If you’re out in the market for a value-for-money machine, you may have looked at some of the options, including Chromebooks. You had at least one Chromebook on your list, Right? RIGHT? Jokes aside, if you did find Chromebooks extremely intriguing and of your type, you might find it challenging to choose the one with the right specs for your needs.
Luckily, you have us. Compared to Windows laptops, you shouldn’t really have trouble choosing the right Chromebook since there aren’t tons of them on the market. Here are the things you should remember before pulling your trigger on a Chromebook. Here’s our Chromebook buying guide.
Chromebook buying guide: What makes one a good buy?
Some of the things that you should look out for when buying a Chromebook are the processor, the amount of RAM, display quality, and the overall build quality. As for ensuring that you get the best bang for your buck Chromebook, there are a few other things you should keep in mind that we’ll discuss later.
5 things to consider when buying a Chromebook
Here are some things that play a crucial role in determining the experience you’d be able to get out of a Chromebook if you purchase one.
Displays are one of the most overlooked components of any Gadget. Although manufacturers prioritize good displays over other specifications these days, you may still find some Chromebooks with lousy display quality.
How do you know if a display of a Chromebook is good? By carefully going through the specs sheet from the manufacturer. A Chromebook’s display should ideally be an IPS unit (In-plane Switching), not VA or TN. Besides that, if you’ll be using the machine for photo or video editing, check the color space covered by the display. Usually, it’s defined by 72% NTSC or 99% Adobe RGB. Manufacturers don’t usually include this on the specs sheet, so try searching for the reviews of the same on YouTube.
The brains of your Chromebook need to be strong for faster processing. Now, it’s easy to get fooled into buying a Chromebook with a slower processor when people say, “ChromeOS is light and doesn’t need more processing power.” While the former part of this statement still holds to this day, the latter isn’t. Besides, Chromebooks are powered by far less powerful processors than you’d expect.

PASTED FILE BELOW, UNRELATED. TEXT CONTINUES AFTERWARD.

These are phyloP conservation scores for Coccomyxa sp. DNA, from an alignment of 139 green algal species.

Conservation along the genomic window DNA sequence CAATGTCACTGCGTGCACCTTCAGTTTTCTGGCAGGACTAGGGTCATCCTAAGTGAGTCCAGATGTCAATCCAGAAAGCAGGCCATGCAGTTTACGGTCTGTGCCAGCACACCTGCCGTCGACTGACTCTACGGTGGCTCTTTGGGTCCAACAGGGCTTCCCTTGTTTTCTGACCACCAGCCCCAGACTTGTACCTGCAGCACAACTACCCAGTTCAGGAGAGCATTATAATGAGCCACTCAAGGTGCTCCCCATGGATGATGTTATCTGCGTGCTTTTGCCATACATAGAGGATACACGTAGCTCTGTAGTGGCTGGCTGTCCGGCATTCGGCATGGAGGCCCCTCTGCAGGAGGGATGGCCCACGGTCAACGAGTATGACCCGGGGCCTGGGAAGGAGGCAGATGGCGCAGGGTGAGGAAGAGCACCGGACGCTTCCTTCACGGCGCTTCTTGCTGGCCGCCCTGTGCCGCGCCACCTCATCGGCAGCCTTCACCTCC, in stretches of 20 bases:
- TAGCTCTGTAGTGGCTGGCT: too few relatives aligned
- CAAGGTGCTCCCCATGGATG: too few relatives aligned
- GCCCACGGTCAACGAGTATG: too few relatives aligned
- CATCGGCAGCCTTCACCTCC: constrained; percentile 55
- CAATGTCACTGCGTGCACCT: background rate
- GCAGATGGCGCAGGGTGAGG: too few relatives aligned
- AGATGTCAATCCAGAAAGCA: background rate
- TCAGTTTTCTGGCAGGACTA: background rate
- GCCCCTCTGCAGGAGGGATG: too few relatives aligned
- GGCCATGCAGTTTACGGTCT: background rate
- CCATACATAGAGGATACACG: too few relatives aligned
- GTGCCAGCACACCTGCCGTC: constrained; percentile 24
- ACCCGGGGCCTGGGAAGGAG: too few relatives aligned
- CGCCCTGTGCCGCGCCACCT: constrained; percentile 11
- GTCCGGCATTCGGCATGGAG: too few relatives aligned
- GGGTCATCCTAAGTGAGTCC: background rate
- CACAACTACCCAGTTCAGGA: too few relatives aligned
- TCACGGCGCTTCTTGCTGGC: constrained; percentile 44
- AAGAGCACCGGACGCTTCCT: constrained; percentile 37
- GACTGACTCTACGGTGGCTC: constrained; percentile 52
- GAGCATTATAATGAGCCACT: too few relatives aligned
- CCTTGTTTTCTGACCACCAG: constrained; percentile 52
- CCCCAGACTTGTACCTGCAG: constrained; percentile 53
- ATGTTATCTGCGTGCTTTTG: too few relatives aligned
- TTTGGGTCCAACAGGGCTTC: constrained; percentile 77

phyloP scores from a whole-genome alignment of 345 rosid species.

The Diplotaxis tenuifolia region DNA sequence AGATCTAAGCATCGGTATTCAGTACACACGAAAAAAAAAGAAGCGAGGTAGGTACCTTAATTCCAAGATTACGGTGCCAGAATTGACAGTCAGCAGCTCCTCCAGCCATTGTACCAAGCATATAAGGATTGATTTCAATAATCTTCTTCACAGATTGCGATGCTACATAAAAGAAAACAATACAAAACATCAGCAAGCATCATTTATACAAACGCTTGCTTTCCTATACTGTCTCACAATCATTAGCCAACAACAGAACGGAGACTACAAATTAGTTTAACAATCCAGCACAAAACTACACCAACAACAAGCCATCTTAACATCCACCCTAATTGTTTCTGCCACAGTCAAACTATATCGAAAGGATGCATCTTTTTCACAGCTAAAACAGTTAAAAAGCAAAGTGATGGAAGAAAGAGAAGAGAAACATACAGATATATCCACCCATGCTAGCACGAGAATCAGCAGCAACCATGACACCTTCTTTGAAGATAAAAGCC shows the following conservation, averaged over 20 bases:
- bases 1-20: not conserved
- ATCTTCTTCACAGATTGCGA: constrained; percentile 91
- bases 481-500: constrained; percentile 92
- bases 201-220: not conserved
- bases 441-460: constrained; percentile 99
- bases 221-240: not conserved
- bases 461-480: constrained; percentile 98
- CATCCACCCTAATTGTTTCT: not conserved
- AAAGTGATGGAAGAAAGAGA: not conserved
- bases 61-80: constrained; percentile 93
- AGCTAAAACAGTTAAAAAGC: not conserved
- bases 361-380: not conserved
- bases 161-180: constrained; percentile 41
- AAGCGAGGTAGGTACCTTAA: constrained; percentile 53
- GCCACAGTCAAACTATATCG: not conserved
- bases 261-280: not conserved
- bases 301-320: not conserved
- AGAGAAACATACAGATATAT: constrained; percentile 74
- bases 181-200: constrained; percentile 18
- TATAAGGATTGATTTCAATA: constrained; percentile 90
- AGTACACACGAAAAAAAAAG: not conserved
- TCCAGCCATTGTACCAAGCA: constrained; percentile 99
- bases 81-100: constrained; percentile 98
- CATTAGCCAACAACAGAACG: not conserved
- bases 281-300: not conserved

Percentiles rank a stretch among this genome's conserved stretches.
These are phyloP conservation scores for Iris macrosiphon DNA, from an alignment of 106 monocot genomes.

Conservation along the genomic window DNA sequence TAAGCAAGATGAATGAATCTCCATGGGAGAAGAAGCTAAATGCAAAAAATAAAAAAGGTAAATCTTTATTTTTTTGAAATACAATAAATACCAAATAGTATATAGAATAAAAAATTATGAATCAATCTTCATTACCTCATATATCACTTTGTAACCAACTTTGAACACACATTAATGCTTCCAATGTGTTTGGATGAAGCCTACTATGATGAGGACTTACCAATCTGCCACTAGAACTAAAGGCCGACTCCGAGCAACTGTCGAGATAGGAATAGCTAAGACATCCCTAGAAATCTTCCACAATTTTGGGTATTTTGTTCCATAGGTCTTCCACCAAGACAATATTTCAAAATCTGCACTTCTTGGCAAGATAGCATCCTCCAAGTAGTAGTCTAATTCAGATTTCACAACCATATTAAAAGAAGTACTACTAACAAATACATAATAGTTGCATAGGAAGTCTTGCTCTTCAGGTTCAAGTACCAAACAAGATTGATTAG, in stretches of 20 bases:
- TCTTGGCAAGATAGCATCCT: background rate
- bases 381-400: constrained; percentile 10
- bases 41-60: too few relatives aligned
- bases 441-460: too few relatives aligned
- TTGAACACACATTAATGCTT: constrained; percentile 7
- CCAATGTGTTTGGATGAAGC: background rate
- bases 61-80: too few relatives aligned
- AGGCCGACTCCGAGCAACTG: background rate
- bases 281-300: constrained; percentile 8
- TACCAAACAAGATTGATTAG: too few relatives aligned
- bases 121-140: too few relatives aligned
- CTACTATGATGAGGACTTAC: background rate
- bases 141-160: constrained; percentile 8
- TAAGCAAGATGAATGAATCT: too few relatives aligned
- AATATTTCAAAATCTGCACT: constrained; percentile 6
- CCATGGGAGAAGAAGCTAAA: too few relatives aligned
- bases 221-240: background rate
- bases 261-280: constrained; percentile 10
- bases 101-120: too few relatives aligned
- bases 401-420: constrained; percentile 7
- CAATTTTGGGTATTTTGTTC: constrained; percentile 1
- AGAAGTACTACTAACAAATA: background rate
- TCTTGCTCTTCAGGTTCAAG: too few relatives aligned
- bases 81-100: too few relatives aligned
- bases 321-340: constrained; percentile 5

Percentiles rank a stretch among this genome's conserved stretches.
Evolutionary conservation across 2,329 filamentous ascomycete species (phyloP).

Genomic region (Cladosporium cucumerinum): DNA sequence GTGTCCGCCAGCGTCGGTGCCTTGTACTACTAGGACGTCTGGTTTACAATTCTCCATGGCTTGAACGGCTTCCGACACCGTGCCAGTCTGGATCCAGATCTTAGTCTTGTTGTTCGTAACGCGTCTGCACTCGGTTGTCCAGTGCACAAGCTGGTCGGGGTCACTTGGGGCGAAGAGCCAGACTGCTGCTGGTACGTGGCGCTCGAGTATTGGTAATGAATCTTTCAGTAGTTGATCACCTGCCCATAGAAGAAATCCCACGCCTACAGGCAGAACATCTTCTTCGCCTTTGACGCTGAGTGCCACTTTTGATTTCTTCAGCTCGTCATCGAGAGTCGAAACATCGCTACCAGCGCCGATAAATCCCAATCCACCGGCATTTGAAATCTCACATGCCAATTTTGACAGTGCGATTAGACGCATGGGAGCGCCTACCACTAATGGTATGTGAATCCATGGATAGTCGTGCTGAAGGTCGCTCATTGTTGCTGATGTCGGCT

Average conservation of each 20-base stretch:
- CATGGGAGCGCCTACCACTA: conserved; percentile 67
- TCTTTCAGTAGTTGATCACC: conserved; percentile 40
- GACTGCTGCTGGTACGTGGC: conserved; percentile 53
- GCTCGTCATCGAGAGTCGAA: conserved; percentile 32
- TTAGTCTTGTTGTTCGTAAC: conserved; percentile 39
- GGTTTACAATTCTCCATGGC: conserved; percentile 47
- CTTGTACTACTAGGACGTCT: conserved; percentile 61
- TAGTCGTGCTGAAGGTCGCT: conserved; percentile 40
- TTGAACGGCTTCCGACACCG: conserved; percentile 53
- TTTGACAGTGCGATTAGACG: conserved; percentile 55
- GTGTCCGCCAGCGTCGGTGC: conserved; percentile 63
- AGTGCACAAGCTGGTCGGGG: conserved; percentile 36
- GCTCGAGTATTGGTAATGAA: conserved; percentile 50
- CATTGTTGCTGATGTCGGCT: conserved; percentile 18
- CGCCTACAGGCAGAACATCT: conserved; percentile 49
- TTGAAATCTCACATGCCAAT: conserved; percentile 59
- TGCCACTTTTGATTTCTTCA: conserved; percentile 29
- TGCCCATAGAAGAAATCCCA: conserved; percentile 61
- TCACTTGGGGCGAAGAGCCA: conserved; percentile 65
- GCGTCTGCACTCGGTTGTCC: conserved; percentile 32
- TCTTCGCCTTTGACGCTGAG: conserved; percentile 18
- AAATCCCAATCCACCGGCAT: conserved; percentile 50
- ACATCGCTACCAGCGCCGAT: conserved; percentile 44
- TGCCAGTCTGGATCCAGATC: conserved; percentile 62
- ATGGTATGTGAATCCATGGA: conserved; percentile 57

The general rule of thumb when choosing a processor in Chromebooks is that it should be powered by at least a Core i3 processor or above Processor from Intel or a 3000 series Ryzen 3 or 5 from AMD. This will give you enough headroom to run Android and Linux apps and containers. Stay away from Celeron and Pentium. Even Intel has discontinued them. Also, a better processor equals better battery life.
3. Ease of use
Like Windows machines, Chromebooks give you a lot of choices when choosing a form factor. If you need an everyday machine, a regular Chromebook will do the job. However, if you need something to take notes on or have preferences like a touch screen and fully-rotating display, there are many 2-in-1 Chromebooks in the market.
I wouldn’t recommend getting a 2-in-1 laptop since failing hinges are a common problem across SKUs. If you really need a device with note-taking abilities via a stylus, get a Chromebook tablet. Lenovo’s Chromebook Duet 5 and Duet 3 are some of the best ChromeOS Tablets on the market. However, if you use HDMI or multiple USB ports, get ready to invest in a good Type-C dock for the tablet.
4. More Gigabytes, Please!
The days when 4GB of RAM was considered to be more than enough on Chromebooks are long gone. The introduction of Android and Linux has drastically increased ChromeOS’s RAM consumption than 8GB of RAM is the least you should look for in a Chromebook.
Also, while most Chromebooks use SSDs these days, ensure that the one you’re aiming for preferably has an m.2 module instead of an eMMC. While eMMC storage is fine for budget Chromebooks, it’s usually soldered to the motherboard. Hence, you cannot upgrade your storage in the future. If you buy a Chromebook with an NVMe SSD, chances are, you could replace it in the future if your Chromebook runs out of storage space. Summing up, a Chromebook with 8GB RAM and 128GB NVMe storage is the least you should aim for.
An excellent mid-range to high-end Chromebook will set you from around $300 to $700, and if you need the most bang for your buck Chromebook, it’s tough to choose the best option. Acer’s Spin lineup of Chromebooks is pretty popular and offers excellent value for money, notably the Acer Chromebook Spin 714 and the Spin 513. You can also consider one of its recent gaming Chromebooks, as they come with the best specs any Chromebook can offer.
Chromebooks are competent machines
Contrary to popular belief, Chromebooks are very capable machines compared to Windows. If you could get a greatly specced Chromebook, running Windows, Linux, and Android apps would be easier than ever. Not to mention, the eye candy and blazing-fast UI will make your experience more pleasing. If you’re still divided between Windows and ChromeOS, here’s why you should choose the latter over Windows.
What are your thoughts on ChromeOS? Are you getting or planning to get a Chromebook in the future? Let us know in the comments section below.